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Zimbabwe Election Crisis Drags On

TONY COX, host:

From NPR News, this is News & Notes. I'm Tony Cox, in for Farai Chideya. An update on the political crisis in Zimbabwe. It's a day short of two weeks since Zimbabweans went to the polls. The results of the presidential elections still have not been released. President Robert Mugabe's party is talking about a runoff vote, but opposition Morgan Tsvangirai says he won't take part in a second round. The delay is causing tension and anxiety.

For the latest, NPR's Africa correspondent, Ofeibea Quist-Arcton joins us from Zimbabwe's capital, Harare. Hi, Ofeibea.



COX: There have been some developments over the last 24 hours. What's the latest now?

QUIST-ARCTON: Indeed, in fact, even over the last few hours. What we're hearing - and this really is hot off the presses, I haven't even been able to confirm it - is that the opposition, Morgan Tsvangirai's Movement for Democratic Change, is calling for a strike next week. I'm told that leaflets are being handed around town saying that there should be a strike next week, and this is clearly in protest of the delay in the release of the presidential elections.

The high court, by the way, the judge who is hearing the opposition's petition to have these results released urgently, is meant to be ruling on Monday.

COX: Do you know why we hadn't gotten the results before now?


QUIST-ARCTON: Ha! Tony, if I knew that, I would be a very wealthy woman. You know, it depends who you talk to. On the government's side, they're saying there has to meticulous, and this is a word we keep hearing, meticulous verification of the results. The government party, President Mugabe's ZANU-PF, has also alleged irregularities and misconduct in how the vote was carried out. And in fact, some election officials have even been arrested apparently for undercounting up to 5,000 votes in Mugabe's favor.

If you talk to the opposition, they're saying that the authorities are delaying the release of the outcome of the presidential vote because they are mounting a campaign of violence, of intimidation, and trying to stoke up fear amongst the people, because they say there's going to be runoff elections. The opposition says it won outright in the first round. So it depends who you speak to. And the election commission, the very body that's meant to give the results, isn't talking at all.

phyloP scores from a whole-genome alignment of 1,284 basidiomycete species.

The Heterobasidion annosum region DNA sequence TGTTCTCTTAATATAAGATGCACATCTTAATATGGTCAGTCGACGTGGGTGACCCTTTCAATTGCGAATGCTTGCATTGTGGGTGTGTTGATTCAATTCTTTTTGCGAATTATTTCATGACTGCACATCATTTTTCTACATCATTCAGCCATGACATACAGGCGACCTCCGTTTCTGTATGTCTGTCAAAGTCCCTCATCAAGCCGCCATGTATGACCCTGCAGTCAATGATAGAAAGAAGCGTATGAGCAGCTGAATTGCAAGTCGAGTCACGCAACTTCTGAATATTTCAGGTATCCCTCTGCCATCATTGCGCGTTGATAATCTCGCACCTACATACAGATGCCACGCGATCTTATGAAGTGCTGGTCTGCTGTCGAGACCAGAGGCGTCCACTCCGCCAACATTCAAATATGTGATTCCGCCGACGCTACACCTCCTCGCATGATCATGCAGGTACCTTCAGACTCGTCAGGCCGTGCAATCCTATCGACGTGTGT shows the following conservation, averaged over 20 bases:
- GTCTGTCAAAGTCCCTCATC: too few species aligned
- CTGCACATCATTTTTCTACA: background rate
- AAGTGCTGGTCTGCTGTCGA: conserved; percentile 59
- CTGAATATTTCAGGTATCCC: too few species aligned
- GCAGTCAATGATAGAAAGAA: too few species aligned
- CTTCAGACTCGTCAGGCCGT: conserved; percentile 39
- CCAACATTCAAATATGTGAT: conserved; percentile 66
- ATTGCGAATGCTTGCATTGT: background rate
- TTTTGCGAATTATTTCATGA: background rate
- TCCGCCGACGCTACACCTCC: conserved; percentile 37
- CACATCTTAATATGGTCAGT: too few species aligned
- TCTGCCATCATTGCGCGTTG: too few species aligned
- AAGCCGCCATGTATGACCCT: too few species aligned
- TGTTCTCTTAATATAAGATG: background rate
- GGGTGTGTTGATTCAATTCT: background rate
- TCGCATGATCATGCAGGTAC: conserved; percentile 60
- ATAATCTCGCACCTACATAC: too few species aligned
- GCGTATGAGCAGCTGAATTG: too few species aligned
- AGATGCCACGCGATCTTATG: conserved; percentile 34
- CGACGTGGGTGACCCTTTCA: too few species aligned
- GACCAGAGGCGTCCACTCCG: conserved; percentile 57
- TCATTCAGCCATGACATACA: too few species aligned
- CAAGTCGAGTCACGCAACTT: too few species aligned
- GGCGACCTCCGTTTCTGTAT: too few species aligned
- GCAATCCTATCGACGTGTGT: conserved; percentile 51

COX: Ofeibea, I understood that there was to be some sort of meeting in Zambia this weekend to try to resolve the crisis, but something has happened to change who may and may not attend that meeting. What can you tell us about that?

QUIST-ARCTON: What we definitely know is that the Southern African Development Community, SADC, has called an emergency meeting of its leaders. It's a 14-member grouping including Zimbabwe. At first, we thought that President Robert Mugabe would be attending, but state radio here in Harare has said that he won't be going. And then, you can sort of look at that different ways. Is that because he is waiting for the region to decide what it feels it has to do to resolve the situation? Or is he going to speak to them from abroad?

But we're told that Morgan Tsvangirai, the opposition leader, will be going there, and his views are very, very clear. The region is clearly worried. Zimbabwe is a country in economic meltdown. And of course, because unemployment is so high, inflation running at way over 100,000 percent, 100,000 percent, it's the neighbors that are having to take the influx of Zimbabweans, of course, looking for a better life, looking for jobs. They are the ones who are dealing with the exiles and the migrants.

But the question is, and the question many Zimbabweans are asking, is what is this regional grouping going to do? When last year, President Mugabe's security forces bashed, and that's the word he used, bashed the opposition so that opposition supporters had to go to hospital, President Mugabe went off to a regional meeting in Tanzania and virtually nothing was said, and he came out looking pretty gleeful. So Zimbabweans want the region to act, and the opposition wants these regional leaders to tell President Mugabe you lost this poll. It's time for you to go. You're 84, an honorable, graceful exit is what you should be considering. But we'll have to see what they decide.

COX: To follow up on that last question, Ofeibea, if Mugabe refuses to leave office and if the results show that he, in fact, did lose the election, what can and will foreign countries or agencies do, do you think, in terms of trying to get him to step down?

QUIST-ARCTON: Tony, we haven't even got to that stage yet. The government is saying that no one candidate got more than 50 plus one percent of the vote, so there's going to be a runoff vote. The opposition is saying it won outright. The election commission is not announcing results, so this is a catch-22. We can't even get to those possibilities, but certainly the outside world is concerned. Britain, the former colonial power, and President Mugabe absolutely vilifies London and Washington - says that they are meddling in Zimbabwe's internal affairs, but they are concerned.

And most people are saying the most important thing is that the will of the Zimbabwean people who went to vote must be respected. But until there is an election result, whether President Mugabe won or lost, the fact is they say there's going to be a runoff. Until we know for sure, until there's something definitive from the election commission, everything is in limbo.

COX: NPR Africa correspondent Ofeibea Quist-Arcton speaking with us from Harare, Zimbabwe. Ofeibea, thank you very much.

QUIST-ARCTON: Always a pleasure. Transcript provided by NPR, Copyright NPR.